Chinese tourists are spending overseas without touching cash. Source: Shutterstock

Chinese travelers spending overseas during holidays

CHINESE tourists have been spending significantly more overseas using mobile payments during their week-long public holiday between October 1 and 7.

Across the week, travelers have been spending most in Bicester Village outlet shopping center in the United Kingdom, Dotonbori commercial zone in Osaka, and Australia’s Sydney Airport.

The destinations saw a 90-fold, 70-fold, and 55-fold increase in payments using Alipay respectively, according to a recent report released by Alibaba.

Other popular shopping destinations highlighted on the list include Paris Boulevard Haussmann, Bangkok Suvarnabhumi Airport, Toronto Chinatown, Kuala Lumpur International Airport, The Mall Firenze, Flushing New York, and Seoul Myeong-dong shopping street.

On average the usage of Alipay in the aforementioned locations have also increased by tens of times this year, the report said.

Before the holidays, the mobile payment platform also announced “40 outbound destinations without wallets”. All 10 locations that saw a spending surge were featured on the 40 locations as well.

Alibaba, as well as rival Tencent, have been aggressively expanding their services across various Chinese tourist hotspots overseas, as the domestic market becomes saturated.

Both companies were the driving force behind China’s transition to mobile payments.

Today, Wechat Pay commands nearly 39 percent of the market. Alipay remains in the lead accounting for more than half of all mobile payments transactions in China, according to a recent report.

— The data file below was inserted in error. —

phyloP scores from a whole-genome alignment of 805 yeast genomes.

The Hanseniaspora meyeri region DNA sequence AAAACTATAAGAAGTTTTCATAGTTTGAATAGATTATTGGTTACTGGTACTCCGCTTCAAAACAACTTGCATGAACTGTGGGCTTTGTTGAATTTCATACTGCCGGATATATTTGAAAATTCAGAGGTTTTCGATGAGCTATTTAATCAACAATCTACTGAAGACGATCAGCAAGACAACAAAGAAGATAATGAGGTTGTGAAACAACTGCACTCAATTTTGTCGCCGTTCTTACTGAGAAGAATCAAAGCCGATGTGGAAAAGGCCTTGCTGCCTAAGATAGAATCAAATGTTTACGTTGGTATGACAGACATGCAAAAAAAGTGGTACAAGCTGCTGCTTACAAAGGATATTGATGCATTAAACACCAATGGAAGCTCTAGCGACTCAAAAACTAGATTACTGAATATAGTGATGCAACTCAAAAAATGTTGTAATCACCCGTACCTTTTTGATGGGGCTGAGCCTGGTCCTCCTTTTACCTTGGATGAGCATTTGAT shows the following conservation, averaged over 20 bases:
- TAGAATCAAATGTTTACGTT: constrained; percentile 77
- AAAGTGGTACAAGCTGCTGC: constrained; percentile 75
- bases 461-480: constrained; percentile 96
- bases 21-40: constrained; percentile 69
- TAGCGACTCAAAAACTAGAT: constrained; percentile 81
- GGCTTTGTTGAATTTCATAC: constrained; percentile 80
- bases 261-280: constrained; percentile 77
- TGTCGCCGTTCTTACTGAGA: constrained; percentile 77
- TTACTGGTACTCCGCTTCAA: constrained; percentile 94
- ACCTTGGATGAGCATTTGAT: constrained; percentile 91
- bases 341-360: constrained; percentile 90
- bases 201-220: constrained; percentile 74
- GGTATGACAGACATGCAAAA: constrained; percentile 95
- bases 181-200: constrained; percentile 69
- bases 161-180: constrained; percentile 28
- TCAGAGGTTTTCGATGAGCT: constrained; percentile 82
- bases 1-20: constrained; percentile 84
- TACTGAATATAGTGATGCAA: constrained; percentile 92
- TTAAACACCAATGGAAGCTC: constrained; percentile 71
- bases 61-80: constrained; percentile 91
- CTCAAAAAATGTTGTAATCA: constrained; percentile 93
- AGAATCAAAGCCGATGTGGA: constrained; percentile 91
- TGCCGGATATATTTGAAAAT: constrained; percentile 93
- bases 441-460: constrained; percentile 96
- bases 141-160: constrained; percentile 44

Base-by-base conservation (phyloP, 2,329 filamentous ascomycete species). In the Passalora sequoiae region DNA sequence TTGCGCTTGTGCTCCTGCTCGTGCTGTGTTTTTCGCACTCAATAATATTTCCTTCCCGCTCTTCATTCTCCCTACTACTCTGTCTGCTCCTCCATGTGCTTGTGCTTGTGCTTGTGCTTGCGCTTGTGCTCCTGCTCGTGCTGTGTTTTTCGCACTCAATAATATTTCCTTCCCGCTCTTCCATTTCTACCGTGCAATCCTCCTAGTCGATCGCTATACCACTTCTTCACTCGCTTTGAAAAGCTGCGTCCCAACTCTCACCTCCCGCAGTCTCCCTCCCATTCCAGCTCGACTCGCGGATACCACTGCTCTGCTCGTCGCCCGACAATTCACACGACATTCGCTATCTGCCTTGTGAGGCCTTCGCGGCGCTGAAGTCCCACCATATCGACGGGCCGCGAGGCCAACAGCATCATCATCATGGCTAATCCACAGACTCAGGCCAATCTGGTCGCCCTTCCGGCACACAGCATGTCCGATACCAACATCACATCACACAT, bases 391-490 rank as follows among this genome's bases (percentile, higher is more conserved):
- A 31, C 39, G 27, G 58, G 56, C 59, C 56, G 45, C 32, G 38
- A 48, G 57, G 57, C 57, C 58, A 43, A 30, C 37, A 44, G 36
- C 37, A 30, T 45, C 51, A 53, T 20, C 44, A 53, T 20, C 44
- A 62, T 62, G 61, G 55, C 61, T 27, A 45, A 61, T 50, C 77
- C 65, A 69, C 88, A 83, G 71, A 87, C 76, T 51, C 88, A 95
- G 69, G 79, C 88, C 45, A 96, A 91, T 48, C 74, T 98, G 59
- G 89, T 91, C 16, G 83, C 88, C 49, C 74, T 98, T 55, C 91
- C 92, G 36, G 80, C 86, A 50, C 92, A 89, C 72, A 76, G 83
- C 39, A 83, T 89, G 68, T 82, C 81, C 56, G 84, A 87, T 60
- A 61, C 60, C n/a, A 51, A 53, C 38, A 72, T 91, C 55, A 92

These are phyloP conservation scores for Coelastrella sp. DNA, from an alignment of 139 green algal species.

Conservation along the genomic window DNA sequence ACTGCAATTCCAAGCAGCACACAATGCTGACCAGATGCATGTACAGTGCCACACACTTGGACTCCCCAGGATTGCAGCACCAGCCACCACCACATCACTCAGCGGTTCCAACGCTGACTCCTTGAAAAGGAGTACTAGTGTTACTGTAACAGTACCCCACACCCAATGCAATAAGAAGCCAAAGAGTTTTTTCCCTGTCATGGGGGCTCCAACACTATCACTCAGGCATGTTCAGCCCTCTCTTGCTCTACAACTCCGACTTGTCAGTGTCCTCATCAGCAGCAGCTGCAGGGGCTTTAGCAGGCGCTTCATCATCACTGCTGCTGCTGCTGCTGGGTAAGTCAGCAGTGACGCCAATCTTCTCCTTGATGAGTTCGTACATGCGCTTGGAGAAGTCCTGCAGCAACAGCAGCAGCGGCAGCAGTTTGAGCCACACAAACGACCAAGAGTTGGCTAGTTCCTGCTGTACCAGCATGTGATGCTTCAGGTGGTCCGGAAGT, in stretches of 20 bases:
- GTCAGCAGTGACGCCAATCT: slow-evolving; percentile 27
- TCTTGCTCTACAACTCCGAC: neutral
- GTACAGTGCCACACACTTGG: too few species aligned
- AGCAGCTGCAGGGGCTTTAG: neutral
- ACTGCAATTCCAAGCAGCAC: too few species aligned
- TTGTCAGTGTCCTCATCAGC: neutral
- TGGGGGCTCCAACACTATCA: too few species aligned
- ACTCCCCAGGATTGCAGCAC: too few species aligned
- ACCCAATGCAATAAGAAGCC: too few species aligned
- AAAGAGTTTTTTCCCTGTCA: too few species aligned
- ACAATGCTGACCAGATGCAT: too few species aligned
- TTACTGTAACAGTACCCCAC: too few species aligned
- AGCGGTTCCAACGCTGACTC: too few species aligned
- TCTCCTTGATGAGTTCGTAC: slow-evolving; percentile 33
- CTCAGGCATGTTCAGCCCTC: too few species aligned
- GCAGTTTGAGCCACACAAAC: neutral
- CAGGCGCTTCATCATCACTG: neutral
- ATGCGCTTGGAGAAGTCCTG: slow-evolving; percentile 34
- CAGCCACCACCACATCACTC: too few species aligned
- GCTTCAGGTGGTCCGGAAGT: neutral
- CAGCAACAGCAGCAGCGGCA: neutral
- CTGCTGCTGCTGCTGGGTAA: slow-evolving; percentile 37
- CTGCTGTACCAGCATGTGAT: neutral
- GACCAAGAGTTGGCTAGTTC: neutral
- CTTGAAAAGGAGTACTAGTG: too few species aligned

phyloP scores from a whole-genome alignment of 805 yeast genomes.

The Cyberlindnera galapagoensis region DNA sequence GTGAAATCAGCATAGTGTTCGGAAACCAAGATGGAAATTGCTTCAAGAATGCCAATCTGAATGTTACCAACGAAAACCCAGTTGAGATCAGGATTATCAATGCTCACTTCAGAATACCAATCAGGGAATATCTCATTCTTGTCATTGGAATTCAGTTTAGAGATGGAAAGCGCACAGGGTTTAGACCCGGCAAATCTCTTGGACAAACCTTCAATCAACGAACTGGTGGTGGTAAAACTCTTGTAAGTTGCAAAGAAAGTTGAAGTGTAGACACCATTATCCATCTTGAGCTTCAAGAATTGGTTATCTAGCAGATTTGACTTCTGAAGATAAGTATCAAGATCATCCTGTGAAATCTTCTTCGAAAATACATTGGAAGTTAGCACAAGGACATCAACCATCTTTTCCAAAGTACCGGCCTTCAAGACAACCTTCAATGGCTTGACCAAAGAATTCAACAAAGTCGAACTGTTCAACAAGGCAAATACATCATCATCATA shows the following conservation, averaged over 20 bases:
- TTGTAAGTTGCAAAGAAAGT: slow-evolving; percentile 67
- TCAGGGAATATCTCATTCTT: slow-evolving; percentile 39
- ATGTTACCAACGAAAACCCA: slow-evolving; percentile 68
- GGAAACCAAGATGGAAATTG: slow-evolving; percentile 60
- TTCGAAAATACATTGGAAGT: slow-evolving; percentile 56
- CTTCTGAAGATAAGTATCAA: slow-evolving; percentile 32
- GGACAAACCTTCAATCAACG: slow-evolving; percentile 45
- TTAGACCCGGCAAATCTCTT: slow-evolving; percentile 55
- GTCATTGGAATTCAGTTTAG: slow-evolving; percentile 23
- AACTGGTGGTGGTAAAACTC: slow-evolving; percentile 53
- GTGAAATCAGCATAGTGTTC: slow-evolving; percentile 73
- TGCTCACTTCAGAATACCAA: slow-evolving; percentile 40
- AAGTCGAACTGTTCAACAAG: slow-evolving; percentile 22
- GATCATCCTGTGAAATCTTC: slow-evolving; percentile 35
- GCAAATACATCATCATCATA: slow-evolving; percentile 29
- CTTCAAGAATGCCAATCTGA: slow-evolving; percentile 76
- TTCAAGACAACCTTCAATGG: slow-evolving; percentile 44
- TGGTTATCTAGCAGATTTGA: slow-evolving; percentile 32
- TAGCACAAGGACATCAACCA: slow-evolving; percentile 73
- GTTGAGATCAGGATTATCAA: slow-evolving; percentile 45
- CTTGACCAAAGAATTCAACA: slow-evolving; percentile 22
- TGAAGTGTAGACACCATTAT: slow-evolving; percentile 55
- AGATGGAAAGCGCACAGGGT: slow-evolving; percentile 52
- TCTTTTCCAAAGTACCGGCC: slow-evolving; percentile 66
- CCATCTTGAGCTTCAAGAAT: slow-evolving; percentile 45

Overseas, Alipay has obtained payment licenses in 36 countries/regions as of 2017. Similarly, WeChat Pay gained approval for providing payment services in more than 20 countries/regions.

Meanwhile, China’s outbound tourism has been growing rapidly, with 135 million people traveling overseas spending over US$261 billion in 2016 alone, according to World Bank data.

Shopping without cash, even when traveling, has become the norm for a lot of Chinese consumers.

A Nielsen report stated that 90 percent of Chinese travelers said they prefer to make payments with mobile phones as it is more convenient and secure, according to the press release by state newswire Xinhuanet.

Consumers also noted that they could save more money due to the promotional activities available via mobile.

Additionally, Alipay’s data also showed that the popularity of using mobile payments aren’t limited to only the younger generation. There was a 90 percent increase in payments made by people born in the 1960s during the holiday week.